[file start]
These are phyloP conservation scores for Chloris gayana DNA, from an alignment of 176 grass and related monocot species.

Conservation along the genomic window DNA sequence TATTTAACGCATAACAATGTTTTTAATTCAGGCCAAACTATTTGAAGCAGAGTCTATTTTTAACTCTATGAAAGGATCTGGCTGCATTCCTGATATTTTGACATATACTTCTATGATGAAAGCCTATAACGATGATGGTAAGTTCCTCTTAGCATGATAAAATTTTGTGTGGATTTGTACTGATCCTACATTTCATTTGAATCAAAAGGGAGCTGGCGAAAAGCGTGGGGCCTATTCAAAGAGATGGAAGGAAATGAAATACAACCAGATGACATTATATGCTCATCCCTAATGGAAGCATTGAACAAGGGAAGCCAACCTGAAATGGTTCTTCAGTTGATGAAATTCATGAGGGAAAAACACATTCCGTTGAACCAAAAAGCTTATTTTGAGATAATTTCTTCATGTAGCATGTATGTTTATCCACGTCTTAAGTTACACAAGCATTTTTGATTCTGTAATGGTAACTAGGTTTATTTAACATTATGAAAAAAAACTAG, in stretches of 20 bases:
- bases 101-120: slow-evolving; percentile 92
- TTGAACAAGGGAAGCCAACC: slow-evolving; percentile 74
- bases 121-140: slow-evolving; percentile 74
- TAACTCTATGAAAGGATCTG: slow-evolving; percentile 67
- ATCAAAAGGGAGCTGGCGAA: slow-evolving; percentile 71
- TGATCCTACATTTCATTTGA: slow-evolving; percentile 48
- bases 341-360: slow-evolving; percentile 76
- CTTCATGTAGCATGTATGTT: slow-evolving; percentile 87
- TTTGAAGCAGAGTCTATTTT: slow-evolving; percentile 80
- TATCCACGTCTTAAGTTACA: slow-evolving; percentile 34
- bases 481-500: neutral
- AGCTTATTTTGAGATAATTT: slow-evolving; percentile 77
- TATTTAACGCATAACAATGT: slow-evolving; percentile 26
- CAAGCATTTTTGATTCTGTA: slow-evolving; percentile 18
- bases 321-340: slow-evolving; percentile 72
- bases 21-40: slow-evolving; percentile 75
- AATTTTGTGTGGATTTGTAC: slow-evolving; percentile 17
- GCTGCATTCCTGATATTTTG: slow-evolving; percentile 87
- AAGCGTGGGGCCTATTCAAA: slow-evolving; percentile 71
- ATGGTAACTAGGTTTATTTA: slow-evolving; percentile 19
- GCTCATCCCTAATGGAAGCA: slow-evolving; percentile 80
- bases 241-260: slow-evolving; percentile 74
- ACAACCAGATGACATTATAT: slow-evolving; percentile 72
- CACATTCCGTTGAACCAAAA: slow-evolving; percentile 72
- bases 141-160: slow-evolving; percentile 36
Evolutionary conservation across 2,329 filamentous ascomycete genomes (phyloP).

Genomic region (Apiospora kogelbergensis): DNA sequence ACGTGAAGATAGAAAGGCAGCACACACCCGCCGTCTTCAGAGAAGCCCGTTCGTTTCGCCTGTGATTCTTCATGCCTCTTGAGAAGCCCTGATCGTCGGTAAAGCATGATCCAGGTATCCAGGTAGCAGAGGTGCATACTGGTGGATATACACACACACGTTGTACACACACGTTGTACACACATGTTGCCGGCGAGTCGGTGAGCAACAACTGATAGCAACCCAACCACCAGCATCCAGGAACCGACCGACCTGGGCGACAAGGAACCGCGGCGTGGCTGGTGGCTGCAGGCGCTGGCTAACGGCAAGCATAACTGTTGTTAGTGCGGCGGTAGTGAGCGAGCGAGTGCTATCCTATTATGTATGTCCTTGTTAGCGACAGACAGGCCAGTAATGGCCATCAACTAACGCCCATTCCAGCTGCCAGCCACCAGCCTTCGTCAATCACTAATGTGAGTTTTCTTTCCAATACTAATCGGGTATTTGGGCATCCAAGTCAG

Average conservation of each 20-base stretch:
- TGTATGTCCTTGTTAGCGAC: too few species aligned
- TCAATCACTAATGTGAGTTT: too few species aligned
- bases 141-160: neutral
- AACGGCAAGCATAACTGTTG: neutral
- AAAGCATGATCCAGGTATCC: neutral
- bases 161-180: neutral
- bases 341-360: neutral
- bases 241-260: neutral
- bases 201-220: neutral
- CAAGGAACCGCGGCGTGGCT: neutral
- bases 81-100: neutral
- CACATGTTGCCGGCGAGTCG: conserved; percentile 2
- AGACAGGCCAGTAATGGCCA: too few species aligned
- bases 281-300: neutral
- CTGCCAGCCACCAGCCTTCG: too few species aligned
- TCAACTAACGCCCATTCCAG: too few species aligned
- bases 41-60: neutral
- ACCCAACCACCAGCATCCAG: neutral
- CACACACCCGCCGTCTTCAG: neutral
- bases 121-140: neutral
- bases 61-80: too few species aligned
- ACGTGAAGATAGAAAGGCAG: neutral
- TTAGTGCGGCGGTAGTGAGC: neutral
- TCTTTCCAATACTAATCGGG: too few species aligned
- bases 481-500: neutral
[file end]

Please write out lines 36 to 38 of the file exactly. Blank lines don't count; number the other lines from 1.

- bases 161-180: neutral
- bases 341-360: neutral
- bases 241-260: neutral